Columbia World Projects (CWP) announced today the first three recipients of the inaugural CWP Impact Awards. The call for proposals was widely shared across Columbia’s 19 schools, institutes, centers and affiliates, eliciting 38 proposals from 15 distinct disciplines across the University.
The 2022 Impact Awards focus on one of the four CWP strategic themes, Supporting Generations, which aims to support evidence-based, people-centered strategies specific to a particular stage of life. This may include improving early childhood development outcomes, enhancing maternal and reproductive health, improving the well-being of children and youth, and supporting healthy aging and longevity.
Proposals were required to include faculty across disciplines, involve external partners, focus on fourth purpose work, demonstrate student engagement and plan for measurable outcome/impact.
“We are thrilled with the enthusiastic response to this call for proposals from faculty and research scientists across the University,” said Wafaa El-Sadr, Executive Vice President, Columbia Global, “and excited to announce the first three CWP Impact Awards recipients.”
The following three proposals were selected to receive CWP Impact Awards with projects scheduled to launch in 2022-2023.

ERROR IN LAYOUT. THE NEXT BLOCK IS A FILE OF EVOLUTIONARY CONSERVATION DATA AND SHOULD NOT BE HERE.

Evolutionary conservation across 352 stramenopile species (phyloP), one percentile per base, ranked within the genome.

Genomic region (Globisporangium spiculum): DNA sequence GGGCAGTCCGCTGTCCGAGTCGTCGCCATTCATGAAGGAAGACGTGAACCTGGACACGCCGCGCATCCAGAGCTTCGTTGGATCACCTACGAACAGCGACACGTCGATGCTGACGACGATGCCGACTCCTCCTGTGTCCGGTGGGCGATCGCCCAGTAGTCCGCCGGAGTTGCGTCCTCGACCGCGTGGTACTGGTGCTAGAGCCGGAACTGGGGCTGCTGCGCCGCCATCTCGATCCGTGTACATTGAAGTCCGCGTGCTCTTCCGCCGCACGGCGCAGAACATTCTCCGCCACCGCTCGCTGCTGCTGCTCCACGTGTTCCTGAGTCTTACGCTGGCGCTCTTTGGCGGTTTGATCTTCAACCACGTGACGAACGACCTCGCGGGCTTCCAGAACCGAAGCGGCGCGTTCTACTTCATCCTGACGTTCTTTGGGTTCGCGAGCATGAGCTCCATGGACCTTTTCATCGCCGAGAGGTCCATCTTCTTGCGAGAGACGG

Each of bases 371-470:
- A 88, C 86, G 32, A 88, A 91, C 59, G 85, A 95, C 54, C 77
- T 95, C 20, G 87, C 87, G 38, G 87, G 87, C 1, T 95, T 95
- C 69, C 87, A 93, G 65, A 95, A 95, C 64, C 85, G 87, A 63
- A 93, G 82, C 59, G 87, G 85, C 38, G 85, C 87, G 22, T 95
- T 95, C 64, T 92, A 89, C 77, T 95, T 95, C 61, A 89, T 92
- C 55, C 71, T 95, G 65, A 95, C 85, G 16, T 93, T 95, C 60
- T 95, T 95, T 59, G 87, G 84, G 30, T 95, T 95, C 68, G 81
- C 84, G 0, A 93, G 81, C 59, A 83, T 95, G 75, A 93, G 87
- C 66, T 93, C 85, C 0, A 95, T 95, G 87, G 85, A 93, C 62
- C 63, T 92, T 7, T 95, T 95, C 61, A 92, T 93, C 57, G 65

The project aims to develop and test “wraparound health services” for preschool children, to include a preschool-based health unit, household health visits, community health events, and a nutritional teaching garden, as well as linkage to community health facilities and nutrition support.
Project SHINE! will be implemented in Sierra Leone by ICAP, Mailman School of Public Health, the Graduate School of Architecture Planning and Preservation, in partnership with the Government of Sierra Leone (Ministry of Basic and Senior Secondary Education and Ministry of Health and Sanitation).
The project aims to further understanding of how plant-based knowledge can enhance high school students’ nutrition and health. The team will design and test a program that includes creative workshops, interviews with elders and foraging walks, as well as create an archive of students’ work to document learning.
Planting Stories will be implemented in New York City by a team, with faculty from the School of Professional Studies, the School of the Arts and Columbia Artist/Teachers, in partnership with the Humanities Institute at New York Botanical Garden and Columbia Secondary School, a public high school located in the Morningside Heights neighborhood.
The project aims to bolster psychosocial and educational outcomes among refugee children and youth through the integration of arts in education and community spaces. The project team will create culturally relevant arts education curricular materials, which will then be pilot tested by teachers in schools for refugee children to assess their usability, acceptability and feasibility in meaningfully supporting children and youth in their schools and communities.
Ubumwe will be implemented in Kyangwali refugee settlement in western Uganda by the Mailman School of Public Health and the Teachers College, in partnership with Building African Communities Opportunities (BACO) Foundation, Hopelink Action Foundation (HAF) Uganda, AfriChild Center at Makerere University, Artolution, and Arts Ignite.
The next impact awards cycle is anticipated for Spring 2023. Information will be shared in March 2023.